I would also attempt to leave the possibility of a rent increase open for the last two years. Something along the lines that monthly rent can be increase up to 10%. This could be based on the percentage increase of the property taxes over that time. So if property taxes rise 5% or less over that time rent remains the same and from 6% - 15% the rent will increase 1% - 10%. You could also add other metrics but that one would be the simplist I believe.

What could go wrong? Month two after everything is ripped out and half assed and half completed the artist and his muse need to move on. How do you plan to resolve this problem?

Offering multiple year leases if a favorite ploy of bad tenants. They know it entices rookie landlords and they know they can walk at any point without any repercussions.

I've had tenants worry about being sold out from under and I've had no problem stating in the lease that I would not sell for a year or two but I would NEVER obligate myself to more than one year lease unless there was some major upfront money.

I does sound weird! I would not do more than 24. I had folks asking me about 36 months lease before, so I told him our policy is not allowing to lock us in for this long BUT i verbally insured him that the home will be available after lease is up with a small increase of 5-10% in rent!

Ps some "Artists" personalities are known to leave the property in the middle of the night/ never to come back again and with out letting you know!!!

As a residential landlord, you can't make tenants responsible for necessary repairs. They will get all excited about re-tiling the fireplace and be willing to make upgrades that suit them. But you have to repair the faucet or hvac when they request it. I doubt there is any way around that, no matter what state you are in.

Have you vetted these people at all? Do you know if they have ever lived anywhere more than a year? Checked their credit, checked their references?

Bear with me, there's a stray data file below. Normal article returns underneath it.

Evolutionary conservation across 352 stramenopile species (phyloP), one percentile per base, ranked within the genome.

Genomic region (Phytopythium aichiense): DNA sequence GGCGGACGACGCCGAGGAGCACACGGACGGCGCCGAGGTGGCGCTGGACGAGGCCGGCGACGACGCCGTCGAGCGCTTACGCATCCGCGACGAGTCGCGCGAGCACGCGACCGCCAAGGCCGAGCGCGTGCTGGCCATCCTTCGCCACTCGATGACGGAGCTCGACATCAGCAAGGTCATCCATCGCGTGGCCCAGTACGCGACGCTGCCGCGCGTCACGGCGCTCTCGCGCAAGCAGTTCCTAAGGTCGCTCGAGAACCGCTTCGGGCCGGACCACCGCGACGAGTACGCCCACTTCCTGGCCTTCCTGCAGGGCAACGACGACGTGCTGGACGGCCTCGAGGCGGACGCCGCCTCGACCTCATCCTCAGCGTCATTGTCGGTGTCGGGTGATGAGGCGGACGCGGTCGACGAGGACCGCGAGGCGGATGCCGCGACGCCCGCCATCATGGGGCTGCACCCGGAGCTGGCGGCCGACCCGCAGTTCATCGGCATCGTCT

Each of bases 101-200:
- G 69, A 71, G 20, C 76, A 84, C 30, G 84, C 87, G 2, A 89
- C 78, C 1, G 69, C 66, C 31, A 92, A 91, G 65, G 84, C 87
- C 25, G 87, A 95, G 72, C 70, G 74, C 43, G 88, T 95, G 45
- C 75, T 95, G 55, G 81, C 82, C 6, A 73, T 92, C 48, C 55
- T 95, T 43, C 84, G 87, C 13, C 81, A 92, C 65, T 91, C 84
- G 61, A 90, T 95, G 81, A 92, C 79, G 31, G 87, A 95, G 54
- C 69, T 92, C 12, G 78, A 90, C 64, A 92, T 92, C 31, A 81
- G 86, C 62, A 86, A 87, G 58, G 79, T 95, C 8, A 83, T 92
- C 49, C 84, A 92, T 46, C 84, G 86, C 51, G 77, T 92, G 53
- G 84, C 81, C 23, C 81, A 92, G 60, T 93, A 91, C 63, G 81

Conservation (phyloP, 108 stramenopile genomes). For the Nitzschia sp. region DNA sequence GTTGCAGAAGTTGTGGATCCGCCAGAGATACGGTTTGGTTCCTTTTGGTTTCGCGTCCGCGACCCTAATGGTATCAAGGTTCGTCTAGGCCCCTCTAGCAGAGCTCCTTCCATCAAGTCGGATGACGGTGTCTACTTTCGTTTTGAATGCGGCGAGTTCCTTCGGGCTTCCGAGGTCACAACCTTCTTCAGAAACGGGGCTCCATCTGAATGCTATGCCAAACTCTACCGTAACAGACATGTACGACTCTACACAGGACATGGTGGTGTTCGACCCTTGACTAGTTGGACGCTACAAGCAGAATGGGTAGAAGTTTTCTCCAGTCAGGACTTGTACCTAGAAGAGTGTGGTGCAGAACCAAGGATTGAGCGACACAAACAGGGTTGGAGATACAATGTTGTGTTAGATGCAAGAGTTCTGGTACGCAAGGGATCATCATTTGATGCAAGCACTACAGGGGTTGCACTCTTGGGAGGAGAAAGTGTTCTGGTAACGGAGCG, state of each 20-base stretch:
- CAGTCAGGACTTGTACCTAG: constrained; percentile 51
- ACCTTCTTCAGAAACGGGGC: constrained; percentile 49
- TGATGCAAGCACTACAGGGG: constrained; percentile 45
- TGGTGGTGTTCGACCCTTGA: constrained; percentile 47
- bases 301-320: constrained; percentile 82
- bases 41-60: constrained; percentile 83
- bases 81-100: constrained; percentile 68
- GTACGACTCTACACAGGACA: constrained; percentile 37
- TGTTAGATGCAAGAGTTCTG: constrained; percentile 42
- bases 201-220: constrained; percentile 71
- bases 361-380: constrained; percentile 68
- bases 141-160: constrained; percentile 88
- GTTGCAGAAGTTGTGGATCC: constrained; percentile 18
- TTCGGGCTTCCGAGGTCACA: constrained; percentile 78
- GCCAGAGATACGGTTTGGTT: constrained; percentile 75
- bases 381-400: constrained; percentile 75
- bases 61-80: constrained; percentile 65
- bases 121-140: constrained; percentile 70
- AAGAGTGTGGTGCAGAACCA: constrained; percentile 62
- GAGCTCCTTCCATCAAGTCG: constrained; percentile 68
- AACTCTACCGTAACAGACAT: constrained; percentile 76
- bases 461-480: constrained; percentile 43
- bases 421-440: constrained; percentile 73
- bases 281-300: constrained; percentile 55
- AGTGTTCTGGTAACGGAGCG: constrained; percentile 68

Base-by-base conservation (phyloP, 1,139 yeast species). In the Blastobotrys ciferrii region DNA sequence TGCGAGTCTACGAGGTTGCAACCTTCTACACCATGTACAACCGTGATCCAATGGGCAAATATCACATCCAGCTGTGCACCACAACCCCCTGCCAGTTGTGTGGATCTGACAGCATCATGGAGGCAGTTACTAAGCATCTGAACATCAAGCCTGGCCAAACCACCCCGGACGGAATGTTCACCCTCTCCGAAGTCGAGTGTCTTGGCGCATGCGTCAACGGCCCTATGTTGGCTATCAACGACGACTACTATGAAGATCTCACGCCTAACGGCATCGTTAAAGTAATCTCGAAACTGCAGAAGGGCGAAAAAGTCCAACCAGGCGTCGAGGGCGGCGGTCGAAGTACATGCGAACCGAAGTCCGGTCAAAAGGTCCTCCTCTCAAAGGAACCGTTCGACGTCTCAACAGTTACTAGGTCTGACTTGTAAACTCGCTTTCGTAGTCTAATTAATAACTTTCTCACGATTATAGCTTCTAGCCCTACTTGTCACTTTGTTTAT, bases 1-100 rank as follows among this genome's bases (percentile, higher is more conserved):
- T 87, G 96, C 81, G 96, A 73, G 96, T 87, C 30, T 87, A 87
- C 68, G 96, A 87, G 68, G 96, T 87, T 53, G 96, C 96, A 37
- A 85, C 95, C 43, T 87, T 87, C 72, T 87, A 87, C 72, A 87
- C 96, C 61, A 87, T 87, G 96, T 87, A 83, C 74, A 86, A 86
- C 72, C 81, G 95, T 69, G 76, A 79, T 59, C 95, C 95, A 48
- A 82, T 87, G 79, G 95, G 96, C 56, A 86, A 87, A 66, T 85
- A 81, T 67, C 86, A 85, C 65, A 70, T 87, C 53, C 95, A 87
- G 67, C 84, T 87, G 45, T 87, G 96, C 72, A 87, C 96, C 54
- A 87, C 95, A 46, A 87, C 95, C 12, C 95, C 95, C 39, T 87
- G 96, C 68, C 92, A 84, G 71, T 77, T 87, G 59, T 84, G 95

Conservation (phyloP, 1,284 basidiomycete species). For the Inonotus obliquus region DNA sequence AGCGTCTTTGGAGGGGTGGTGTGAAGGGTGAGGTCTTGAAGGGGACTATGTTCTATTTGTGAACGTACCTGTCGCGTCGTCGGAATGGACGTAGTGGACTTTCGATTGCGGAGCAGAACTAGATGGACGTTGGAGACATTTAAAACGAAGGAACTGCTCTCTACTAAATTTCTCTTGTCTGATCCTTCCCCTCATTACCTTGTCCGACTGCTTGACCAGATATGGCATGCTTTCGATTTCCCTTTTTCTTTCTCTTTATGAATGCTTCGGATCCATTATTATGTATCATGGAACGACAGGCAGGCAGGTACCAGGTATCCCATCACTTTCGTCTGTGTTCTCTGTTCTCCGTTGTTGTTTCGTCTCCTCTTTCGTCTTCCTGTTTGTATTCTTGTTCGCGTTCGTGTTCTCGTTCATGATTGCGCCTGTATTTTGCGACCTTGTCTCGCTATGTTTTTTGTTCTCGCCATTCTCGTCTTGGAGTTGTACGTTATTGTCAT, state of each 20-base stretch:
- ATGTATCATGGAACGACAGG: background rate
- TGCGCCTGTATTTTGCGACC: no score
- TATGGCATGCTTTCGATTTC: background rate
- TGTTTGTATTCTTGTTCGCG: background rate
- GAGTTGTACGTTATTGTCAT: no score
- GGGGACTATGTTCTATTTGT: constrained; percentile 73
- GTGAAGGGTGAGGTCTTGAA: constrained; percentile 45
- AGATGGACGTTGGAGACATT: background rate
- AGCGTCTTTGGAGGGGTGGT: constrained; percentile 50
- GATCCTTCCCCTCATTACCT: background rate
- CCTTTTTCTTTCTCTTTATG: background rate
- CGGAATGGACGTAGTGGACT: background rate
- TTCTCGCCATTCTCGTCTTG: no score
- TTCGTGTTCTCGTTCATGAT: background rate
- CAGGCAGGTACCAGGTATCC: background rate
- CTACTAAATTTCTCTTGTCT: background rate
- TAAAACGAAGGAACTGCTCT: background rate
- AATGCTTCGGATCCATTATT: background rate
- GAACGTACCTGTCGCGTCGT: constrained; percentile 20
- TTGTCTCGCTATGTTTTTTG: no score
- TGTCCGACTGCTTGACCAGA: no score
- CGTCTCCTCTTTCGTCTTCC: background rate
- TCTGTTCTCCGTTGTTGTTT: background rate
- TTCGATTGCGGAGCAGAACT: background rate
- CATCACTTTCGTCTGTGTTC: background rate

I have not check into their background, references etc...yet. It's not the right time to do the vetting in the process.

We are discussing general terms and once there is a meeting of minds, then the vetting happens.

Right now they want the house but not unless I can commit to a long term lease, and I am not keen on the idea of just handing the keys over and let them go to town with "renovating".

I fully can imagine the image in Close Encounters of The Third Kind where the guy dug a hole in the living room and made a pile of dirt and walk away. So yes there are lots of questions.

I am trying to wrap all the questions together and see if there is a way I can structure this to a win-win.

I can't address the long term lease issue, but I would *never* let a tenant remodel/repair anything! As Andy said, you have no idea what style or level of skill they have. We had tenants that gave us 5 days notice last month, and we hadn't seen the condo for quite some time. Despite what the lease said, they painted the condo (poorly, and a horrible color), installed a backsplash (again poorly, which had to be ripped out), stained the kitchen cabinets, spray painted the patio, destroyed carpets with filth, and caused $7K in overall repairs. And this was all *without* permission.

Any tenant that claims to be handy and can do repairs - RUN!

Outside of it sounding weird, they can totally destroy the home or have some crazy remodel which may not be rentable for another tenant which can cause you big bucks to undo what they did.

Not to mention a 5 year lease may not be legal, check your landlord tenant law. In my area, the max a tenant can sign is 2 year lease with the option to extend.

Sam, how is your rental market? If you think you can rent it out to somebody that doesn't need to do all that work then I would recommend doing that. If you are somewhat desperate in your search maybe you could let them do some repairs but only 1 project at a time and with your direct supervision and approval?